That might be a big "if" considering the matchup of Michigan's potentially formidable defensive front against ASU's offensive line. The Mountaineers list co-starters at center, right guard, and right tackle; according to their game notes, ASU's O-line and tight ends have an average size of 6'3", 276 (Michigan's check in at 6'5", 290); senior right guard Alex Acey stands at just 5'11", 270, and he's a co-starter expected to keep guys like Willie Henry from bulling their way into the backfield. I wish him luck.
ASU will probably try to keep Michigan's defensive front honest with some quarterback runs from Kameron Bryant, but they might not be particularly effective. With sacks removed, Bryant averaged around 4 YPC last season and couldn't get anything going on the ground against Georgia—Cox was also bottled up in that game, netting 59 yards on 23 attempts.
Key Matchup: Michigan's DTs vs. ASU's interior line. This is another matchup that U-M should dominate, especially with a bull-strong tackle in Henry going up against interior linemen he straight-up outweighs. Being able to trust the front four to limit ASU's running game could be a major key to slowing down the Mountaineer passing attack, which heavily features short, quick passes, including a lot that go to the running back.
Pass Defense vs ASU
Despite dealing with a lot of injuries up front last season, ASU put together a respectable, effiecient passing game while limiting opponents to just 20 sacks on 437 drop-backs. In fact, Bryant put together a record-setting season, setting the school mark with a 71.2 completion percentage; he also had the most passing yards by a sophomore in school history (2,713) despite not starting until the fifth game of the season.
Bryant must cope with the loss of his top two receivers from 2013, however; no returning wideout cracked 300 yards last season. ASU lists four different starting receiver positions, and they're manned by a group with spectacular names: Malachi Jones, Jaylen Barbour, Bobo Beathard, and Simms McElfresh. SIMMS MCELFRESH. Your argument is invalid.
Out of that group, only Jones (6'2") isn't listed at 5'10", and nobody looks like a viable deep threat—Jones and Beathard both averaged under 10 YPC last season, while McElfresh recorded the longest reception among returning receivers at 39 yards. ASU can get bigger by putting 6'4", 245-pound H-back Drew Bailey out there, but he looks like he's just a blocker with nine career receptions in 26 games. The tight end, Drew Burns, is a decent safety valve who may be underutilized—he had 22 catches for 205 yards and a TD in just nine appearances as the nominal starter at the position.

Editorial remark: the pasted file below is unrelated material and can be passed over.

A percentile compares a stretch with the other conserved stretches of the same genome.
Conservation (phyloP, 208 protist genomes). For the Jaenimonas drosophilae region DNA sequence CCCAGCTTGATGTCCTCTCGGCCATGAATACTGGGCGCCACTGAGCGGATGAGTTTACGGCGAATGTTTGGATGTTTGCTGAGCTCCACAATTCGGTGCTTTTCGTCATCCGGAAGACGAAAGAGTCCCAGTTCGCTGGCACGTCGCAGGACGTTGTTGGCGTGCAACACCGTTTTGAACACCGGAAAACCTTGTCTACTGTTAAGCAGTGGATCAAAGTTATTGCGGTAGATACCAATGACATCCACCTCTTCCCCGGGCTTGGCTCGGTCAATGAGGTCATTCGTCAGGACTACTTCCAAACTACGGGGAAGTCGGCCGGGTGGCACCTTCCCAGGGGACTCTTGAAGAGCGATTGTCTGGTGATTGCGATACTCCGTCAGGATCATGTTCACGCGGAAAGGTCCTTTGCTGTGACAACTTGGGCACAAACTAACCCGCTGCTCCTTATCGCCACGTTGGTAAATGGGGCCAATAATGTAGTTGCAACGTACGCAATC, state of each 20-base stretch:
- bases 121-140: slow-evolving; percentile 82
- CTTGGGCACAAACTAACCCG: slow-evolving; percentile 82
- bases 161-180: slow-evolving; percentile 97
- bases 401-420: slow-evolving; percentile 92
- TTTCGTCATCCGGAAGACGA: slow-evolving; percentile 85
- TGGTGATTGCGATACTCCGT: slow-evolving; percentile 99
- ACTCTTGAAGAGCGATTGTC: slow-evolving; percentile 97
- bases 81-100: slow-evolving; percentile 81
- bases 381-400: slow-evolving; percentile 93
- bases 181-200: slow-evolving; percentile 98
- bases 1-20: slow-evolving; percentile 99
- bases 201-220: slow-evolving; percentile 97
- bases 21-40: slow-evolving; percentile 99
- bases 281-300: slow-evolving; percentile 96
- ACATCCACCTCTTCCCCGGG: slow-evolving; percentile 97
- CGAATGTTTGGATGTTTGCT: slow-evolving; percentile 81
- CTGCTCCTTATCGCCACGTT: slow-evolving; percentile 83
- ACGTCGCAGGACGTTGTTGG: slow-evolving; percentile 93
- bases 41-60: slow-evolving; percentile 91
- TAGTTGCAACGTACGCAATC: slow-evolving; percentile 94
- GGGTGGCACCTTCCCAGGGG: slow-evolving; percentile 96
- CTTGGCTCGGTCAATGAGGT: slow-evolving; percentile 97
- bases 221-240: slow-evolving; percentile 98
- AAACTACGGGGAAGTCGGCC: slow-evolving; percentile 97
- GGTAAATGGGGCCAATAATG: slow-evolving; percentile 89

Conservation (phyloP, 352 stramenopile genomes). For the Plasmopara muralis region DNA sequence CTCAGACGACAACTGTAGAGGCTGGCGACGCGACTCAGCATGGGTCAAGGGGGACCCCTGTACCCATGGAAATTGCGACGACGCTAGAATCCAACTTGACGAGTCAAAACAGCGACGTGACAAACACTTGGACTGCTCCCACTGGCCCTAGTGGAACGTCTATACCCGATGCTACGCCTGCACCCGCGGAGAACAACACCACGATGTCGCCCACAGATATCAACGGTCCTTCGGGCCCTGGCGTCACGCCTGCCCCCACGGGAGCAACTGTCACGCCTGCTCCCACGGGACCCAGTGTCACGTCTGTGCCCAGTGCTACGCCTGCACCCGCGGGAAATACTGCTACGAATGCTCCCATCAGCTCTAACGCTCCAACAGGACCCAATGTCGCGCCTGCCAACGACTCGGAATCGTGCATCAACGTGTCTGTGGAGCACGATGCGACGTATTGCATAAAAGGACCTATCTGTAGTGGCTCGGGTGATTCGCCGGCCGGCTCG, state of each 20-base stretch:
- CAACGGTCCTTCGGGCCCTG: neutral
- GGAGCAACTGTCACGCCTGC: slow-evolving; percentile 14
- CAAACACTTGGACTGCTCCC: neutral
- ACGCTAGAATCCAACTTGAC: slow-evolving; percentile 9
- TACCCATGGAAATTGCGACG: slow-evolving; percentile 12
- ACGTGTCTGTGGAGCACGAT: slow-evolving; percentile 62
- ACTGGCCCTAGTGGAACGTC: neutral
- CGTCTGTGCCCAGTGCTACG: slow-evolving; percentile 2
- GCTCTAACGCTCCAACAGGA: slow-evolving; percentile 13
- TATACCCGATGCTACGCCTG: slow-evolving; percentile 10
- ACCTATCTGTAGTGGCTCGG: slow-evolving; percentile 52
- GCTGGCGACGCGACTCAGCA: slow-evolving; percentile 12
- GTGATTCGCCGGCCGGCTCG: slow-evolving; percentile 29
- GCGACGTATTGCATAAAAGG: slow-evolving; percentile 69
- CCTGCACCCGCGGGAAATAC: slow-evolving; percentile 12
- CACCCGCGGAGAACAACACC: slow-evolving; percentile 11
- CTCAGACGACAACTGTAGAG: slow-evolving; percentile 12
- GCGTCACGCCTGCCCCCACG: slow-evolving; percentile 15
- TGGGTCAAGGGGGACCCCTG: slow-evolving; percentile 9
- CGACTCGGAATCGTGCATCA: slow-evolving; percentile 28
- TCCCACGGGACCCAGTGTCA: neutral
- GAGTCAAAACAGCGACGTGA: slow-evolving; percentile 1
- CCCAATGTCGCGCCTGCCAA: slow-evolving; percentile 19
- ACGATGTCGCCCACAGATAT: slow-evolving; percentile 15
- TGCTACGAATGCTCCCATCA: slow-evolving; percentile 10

The dangerman here is Cox, who's the team's leading returning receiver (43 rec., 559 yards, 6 TDs) and most dangerous big-play threat; he does a lot more than just haul in screens. If Greg Mattison gets caught being too aggressive, Cox is the most likely beneficiary.
Key Matchup: Frank Clark vs. ASU's OTs. The Right To Rush Four™ starts with Clark, who still needs to prove that he can consistently get to the quarterback on his own. If Michigan can get a solid rush with their front four, they can keep close tabs on Cox when he slips out of the backfield; if that happens, ASU will have a tough time making any big strikes down the field.
If there's a group that rivals the receivers in Name Of The Year potential, it's the special teams, though they get a boost from the aforementioned Bobo Beathard returning both kickoffs and punts—he averaged 22 yards on seven KRs last year and didn't return a punt.
Zach Matics will handle placekicker duties for the first time after serving as the kickoff specialist last year. Walk-on Bentlee Critcher is the star of this group after a freshman year in which he averaged 45.9 yards per punt; he pinned opponents inside the 20-yard line 15 times and had 18 boots of 50+ yards on 51 punts. He must make sure he doesn't outkick his coverage, however, because JABRILL PEPPERS.
Key Matchup: Jabrill Peppers vs. The Crushing Weight Of Expectation.
WE SCHEDULED WHO NOW?
- The offensive line looks like last year's offensive line
- Michigan can't establish a consistent pass rush
- Non-Glasgow walk-ons don't get on the field in the fourth quarter
Cackle with knowing glee if...
- Derrick Green turns the outside linebackers into a gooey paste
- Nobody screams around the edge and plants a helmet in Devin Gardner's ribs
- Willie Henry tallies a sack by literally throwing a guard into the QB
Fear/Paranoia Level: 10 (Baseline 5; +5 for I REMEMBER LAST TIME, EVEN THOUGH THIS SHOULDN'T BE AT ALL LIKE LAST TIME)
Desperate need to win level: 10 (Baseline 5; +5 for NEVER AGAIN)
Loss will cause me to... openly weep in the press box.
Win will cause me to... shrug, go home.
The strictures and conventions of sportswriting compel me to predict:
Michigan has a huge edge in both size and talent, and this time around they should win the coaching matchup, as well. Even with the offensive line being, well, that, the running game better damn well work with a running back who outweighs both starting outside linebackers. As long as the defense doesn't allow Cox to break multiple huge plays, this will be a comfortable win. Please don't kill me.
Finally, three opportunities for me to look stupid Sunday:
- Michigan rushes for 200 yards. The sky opens. Angels sing.
- Frank Clark gets two thunderous sacks.
- At long last, Dennis Norfleet scores a touchdown, some way, somehow.
- Michigan, 39-11.